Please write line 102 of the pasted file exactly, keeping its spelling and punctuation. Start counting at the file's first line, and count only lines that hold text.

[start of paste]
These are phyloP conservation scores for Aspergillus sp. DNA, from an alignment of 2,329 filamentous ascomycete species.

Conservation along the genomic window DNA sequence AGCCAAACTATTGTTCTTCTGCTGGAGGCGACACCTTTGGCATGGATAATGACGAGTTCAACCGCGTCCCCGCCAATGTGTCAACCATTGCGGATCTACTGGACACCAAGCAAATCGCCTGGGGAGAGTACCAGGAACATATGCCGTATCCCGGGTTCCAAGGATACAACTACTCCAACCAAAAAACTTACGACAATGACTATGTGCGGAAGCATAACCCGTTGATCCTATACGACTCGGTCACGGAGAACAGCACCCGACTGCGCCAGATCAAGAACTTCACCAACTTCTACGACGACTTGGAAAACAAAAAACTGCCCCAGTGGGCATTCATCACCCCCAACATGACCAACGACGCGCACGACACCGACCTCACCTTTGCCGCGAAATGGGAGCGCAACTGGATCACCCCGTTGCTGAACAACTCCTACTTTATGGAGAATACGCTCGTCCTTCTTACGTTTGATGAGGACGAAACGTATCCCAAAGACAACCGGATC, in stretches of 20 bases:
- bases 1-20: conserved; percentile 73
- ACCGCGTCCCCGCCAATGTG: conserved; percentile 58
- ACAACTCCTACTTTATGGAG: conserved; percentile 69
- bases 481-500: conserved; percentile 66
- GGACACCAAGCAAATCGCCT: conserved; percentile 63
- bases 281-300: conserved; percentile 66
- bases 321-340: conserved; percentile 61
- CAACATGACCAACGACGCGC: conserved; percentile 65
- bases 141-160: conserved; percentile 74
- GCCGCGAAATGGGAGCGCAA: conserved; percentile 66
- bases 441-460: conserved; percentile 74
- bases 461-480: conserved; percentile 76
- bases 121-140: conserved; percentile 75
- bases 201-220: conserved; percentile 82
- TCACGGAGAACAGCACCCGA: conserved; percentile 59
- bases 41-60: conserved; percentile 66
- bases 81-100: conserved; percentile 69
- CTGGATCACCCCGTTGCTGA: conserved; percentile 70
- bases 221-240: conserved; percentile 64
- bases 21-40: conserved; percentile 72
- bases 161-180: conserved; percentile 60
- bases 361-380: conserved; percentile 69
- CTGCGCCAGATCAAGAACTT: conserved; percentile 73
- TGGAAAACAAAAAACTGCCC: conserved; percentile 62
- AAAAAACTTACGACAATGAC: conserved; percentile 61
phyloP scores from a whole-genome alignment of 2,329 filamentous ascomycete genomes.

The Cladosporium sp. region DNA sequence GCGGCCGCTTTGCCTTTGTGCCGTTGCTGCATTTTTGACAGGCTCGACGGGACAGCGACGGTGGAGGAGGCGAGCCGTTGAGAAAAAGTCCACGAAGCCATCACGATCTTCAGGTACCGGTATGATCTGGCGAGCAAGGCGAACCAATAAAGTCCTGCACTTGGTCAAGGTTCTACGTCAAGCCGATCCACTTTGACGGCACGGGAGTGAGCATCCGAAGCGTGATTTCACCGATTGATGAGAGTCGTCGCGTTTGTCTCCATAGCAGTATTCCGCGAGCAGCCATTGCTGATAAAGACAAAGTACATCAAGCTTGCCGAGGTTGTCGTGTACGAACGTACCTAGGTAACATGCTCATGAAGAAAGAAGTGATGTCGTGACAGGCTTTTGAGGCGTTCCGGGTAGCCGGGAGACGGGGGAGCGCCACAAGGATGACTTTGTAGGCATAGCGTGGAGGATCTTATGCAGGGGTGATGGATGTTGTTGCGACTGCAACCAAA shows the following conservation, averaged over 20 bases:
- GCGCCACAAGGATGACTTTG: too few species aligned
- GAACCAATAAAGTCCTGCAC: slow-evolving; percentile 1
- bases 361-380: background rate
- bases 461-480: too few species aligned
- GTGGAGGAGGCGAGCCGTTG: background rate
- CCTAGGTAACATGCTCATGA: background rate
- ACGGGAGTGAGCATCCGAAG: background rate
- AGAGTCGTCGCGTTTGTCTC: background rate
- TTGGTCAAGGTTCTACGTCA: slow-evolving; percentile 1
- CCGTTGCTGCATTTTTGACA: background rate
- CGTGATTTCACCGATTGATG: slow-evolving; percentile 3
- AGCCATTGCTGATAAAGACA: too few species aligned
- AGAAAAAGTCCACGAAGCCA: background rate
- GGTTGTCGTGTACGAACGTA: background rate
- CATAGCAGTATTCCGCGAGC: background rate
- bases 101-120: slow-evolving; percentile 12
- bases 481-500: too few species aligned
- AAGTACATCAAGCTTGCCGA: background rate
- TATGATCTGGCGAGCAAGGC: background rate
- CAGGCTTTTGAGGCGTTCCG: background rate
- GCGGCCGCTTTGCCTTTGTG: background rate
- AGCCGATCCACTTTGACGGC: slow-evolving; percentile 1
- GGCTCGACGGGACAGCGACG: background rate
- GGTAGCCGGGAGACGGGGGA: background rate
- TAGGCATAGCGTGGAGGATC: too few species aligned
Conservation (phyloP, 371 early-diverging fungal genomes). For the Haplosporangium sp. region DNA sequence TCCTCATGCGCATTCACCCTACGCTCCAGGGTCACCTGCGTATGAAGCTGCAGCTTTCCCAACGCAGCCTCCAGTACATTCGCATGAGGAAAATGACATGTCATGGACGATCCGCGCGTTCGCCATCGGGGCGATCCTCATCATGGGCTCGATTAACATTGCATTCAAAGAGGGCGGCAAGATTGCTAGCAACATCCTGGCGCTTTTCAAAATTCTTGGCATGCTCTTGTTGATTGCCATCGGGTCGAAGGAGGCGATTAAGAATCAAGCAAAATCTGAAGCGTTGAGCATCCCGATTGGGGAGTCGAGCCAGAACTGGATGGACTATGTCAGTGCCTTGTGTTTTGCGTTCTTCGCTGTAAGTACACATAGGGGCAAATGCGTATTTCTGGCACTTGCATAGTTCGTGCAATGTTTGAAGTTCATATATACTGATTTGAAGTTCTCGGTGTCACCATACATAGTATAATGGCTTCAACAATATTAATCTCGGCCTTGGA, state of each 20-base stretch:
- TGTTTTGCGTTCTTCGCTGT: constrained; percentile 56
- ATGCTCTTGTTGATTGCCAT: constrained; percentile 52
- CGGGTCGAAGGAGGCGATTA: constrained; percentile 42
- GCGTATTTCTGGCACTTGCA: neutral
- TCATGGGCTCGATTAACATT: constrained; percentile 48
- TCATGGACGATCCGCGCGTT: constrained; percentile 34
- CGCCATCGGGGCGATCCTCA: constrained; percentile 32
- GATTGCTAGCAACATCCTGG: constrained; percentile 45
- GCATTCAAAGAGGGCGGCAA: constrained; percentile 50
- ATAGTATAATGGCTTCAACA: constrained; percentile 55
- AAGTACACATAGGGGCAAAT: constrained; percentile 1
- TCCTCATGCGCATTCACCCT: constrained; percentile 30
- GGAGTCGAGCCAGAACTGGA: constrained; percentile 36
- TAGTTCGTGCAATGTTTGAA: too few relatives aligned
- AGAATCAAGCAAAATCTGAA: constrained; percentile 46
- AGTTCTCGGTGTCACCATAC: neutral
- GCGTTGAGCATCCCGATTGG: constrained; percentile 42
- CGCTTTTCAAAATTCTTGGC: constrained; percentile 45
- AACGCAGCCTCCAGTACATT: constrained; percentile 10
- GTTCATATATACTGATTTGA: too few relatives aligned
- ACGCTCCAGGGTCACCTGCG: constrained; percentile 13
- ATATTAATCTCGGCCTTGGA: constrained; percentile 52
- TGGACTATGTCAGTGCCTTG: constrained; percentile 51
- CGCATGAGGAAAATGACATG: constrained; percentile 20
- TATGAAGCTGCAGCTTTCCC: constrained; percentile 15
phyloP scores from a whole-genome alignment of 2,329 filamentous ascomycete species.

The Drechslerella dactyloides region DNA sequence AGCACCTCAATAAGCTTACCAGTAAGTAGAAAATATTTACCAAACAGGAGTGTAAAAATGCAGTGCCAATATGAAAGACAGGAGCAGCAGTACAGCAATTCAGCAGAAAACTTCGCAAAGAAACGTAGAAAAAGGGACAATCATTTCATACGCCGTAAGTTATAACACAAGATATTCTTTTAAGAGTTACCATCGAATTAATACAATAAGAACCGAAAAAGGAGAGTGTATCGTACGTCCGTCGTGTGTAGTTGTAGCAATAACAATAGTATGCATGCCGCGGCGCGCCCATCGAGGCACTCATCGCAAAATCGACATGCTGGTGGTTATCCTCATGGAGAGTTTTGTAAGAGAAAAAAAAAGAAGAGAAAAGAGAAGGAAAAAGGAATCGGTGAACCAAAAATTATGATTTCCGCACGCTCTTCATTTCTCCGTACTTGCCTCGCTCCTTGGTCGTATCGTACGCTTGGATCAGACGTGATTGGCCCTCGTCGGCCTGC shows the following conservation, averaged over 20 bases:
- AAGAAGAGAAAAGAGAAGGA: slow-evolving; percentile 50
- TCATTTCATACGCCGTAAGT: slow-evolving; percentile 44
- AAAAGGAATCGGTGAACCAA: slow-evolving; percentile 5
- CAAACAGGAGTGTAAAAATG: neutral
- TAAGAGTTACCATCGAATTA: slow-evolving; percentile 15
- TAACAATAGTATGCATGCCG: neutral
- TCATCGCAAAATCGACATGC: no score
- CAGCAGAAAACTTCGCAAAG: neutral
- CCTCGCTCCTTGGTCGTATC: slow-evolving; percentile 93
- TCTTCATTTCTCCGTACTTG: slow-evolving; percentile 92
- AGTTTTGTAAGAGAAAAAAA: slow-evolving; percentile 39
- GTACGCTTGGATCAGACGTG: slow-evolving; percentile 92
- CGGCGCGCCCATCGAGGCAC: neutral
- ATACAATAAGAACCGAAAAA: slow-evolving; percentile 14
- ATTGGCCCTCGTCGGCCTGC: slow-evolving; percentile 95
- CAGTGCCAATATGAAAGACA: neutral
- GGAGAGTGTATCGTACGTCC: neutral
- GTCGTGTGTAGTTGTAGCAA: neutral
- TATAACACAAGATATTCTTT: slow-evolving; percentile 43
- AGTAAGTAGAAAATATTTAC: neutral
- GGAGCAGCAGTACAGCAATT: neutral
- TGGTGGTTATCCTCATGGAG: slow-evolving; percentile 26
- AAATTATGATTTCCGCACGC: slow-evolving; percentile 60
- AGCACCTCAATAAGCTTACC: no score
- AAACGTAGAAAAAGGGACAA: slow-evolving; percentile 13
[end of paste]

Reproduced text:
- AGTAAGTAGAAAATATTTAC: neutral